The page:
Japan’s $1.3 trillion GPIF demands that asset managers disclose all their share voting decisions

Fund weighs in behind revised Japanese Stewardship Code.

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The $1.3 trillion Government Pension Investment Fund (GPIF), the world’s largest pension fund, has told its external asset managers to disclose their share voting records in a move to back recommendations made by the newly revised Japanese Stewardship Code published at the end of May in English: Link to Code

In a letter to managers dated June 8, GPIF told its asset managers to disclose details on their voting records for each investee company on an individual AGM agenda item.
It says the disclosure aims at working against conflict of interests.

The move is part of a toughening of corporate governance at the giant Japanese fund. Speaking last week in a keynote interview at the RI Europe conference in London, Hiro Mizuno, the GPIF CIO, warned asset managers that they would receive “smaller cheques” if they didn’t perform on corporate governance: Link to article

Norihiro Takahashi, President of GPIF, says: “GPIF believes that disclosure of details of proxy voting records is very much essential for institutional investors to fulfill their own stewardship responsibilities in order to deepen Corporate Governance reform and move its focus from “form” to “substance”, as Japan’s Stewardship Code revised on May 29, 2017 indicates.GPIF shall continue to enhance the mid- to long-term investment returns for our beneficiaries through improvement of corporate value and fostering sustainable growth of investee companies.”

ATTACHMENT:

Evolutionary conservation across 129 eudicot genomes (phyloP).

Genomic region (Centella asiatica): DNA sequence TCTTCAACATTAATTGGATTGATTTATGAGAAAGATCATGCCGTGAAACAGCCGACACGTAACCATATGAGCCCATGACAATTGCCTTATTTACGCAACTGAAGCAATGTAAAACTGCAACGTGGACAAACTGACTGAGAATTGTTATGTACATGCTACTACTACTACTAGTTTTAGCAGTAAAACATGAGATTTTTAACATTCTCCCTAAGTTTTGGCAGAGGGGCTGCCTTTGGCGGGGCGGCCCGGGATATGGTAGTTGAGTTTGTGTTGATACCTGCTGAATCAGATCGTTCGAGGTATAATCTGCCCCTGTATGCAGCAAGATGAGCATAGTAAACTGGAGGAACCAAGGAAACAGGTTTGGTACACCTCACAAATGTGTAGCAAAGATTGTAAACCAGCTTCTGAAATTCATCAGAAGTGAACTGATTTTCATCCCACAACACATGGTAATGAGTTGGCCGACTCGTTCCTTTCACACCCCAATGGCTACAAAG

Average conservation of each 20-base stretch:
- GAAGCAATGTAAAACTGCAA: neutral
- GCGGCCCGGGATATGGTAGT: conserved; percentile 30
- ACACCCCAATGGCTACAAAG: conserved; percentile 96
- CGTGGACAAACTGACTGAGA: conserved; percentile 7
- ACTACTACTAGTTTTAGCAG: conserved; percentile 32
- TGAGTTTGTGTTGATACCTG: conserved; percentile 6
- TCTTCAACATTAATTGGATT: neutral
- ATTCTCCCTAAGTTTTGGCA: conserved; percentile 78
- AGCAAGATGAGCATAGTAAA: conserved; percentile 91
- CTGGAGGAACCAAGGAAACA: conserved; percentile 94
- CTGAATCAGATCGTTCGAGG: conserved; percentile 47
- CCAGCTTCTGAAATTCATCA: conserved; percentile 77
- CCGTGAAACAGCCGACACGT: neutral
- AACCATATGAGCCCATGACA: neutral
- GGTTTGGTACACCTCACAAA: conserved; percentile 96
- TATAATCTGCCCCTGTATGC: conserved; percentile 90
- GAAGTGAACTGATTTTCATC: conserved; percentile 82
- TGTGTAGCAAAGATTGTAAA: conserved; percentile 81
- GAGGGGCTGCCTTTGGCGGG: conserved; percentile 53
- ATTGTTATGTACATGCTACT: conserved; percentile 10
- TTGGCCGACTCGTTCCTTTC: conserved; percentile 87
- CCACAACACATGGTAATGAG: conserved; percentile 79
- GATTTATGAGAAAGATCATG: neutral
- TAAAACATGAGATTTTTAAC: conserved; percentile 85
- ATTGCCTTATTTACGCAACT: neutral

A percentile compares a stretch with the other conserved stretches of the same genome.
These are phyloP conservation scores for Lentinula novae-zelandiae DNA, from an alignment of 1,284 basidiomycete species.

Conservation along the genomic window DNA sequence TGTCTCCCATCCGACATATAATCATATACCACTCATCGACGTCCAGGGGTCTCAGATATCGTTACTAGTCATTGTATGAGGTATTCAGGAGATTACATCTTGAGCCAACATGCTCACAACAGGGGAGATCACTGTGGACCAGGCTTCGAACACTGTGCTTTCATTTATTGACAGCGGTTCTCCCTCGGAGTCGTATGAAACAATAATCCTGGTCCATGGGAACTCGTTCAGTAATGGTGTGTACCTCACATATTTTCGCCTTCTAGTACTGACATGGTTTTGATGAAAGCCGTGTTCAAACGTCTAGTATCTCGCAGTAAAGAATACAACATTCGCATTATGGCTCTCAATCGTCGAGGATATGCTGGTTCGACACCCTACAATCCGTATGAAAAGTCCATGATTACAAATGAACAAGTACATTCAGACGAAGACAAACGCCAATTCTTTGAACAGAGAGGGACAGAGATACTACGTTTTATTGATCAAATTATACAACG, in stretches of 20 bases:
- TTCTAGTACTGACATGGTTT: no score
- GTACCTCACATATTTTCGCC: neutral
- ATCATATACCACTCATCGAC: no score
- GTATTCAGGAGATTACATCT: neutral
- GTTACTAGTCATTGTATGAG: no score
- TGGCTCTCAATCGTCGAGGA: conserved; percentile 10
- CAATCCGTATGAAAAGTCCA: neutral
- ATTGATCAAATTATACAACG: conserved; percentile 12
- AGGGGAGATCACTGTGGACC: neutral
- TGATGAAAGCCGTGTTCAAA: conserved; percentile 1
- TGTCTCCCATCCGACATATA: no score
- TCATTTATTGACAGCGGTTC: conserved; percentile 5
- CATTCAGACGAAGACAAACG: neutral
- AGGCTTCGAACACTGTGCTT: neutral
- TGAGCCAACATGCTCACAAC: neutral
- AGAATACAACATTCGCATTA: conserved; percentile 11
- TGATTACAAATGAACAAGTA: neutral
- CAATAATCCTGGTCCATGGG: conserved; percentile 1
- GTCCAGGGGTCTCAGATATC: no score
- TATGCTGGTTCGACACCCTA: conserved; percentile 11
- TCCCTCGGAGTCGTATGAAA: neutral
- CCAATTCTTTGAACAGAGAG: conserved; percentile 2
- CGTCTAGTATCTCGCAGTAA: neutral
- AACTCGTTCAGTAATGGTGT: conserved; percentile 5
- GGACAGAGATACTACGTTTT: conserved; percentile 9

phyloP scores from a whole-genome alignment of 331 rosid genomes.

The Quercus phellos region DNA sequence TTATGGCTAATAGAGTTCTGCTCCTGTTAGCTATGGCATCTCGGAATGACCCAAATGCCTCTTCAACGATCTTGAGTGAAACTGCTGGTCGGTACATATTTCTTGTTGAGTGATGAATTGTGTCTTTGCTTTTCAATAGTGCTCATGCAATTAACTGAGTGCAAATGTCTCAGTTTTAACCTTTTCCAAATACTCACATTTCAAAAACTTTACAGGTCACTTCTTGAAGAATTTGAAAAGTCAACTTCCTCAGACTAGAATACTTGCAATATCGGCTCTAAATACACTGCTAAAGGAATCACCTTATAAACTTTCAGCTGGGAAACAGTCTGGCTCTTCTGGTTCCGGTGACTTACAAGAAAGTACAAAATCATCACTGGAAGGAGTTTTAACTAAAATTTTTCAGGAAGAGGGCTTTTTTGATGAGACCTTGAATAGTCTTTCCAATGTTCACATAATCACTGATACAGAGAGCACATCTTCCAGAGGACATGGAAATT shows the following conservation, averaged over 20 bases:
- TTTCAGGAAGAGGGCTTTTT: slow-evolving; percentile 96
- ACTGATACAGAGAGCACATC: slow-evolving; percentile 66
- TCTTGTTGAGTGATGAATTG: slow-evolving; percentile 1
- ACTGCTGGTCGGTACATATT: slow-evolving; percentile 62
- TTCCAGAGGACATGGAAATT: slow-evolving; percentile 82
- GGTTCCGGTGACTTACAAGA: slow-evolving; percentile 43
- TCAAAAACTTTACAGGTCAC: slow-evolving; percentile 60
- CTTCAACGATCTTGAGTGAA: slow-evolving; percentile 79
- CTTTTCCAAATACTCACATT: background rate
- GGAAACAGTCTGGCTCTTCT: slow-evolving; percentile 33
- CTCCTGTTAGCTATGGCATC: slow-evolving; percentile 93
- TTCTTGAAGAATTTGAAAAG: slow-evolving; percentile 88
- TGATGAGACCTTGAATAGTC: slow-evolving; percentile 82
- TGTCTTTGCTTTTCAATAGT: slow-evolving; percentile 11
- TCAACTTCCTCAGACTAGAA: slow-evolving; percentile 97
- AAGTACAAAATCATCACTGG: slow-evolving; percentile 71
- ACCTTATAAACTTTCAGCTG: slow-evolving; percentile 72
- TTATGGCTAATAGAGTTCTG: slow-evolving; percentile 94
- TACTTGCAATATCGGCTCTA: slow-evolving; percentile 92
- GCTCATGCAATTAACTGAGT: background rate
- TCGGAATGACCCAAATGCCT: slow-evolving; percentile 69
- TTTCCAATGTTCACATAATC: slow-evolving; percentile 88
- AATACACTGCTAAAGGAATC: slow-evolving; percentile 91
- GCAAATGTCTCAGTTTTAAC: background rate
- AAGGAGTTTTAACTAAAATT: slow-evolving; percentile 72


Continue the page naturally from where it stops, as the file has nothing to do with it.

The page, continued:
“Disclosure of proxy voting records is very much essential for institutional investors”

To fulfill its stewardship responsibilities, GPIF not only monitors the stewardship activities of its asset managers, but also engages in active dialogue with them.

On 1 June, GPIF published five stewardship activity principles in Japanese that its asset managers are requested to comply with.
These include details on the corporate governance organization of asset managers, their management of conflict of interests, stewardship activities they need to pursue, items on ESG investments to consider, and points to consider when voting.

The English version of GPIF’s principles will be released next week.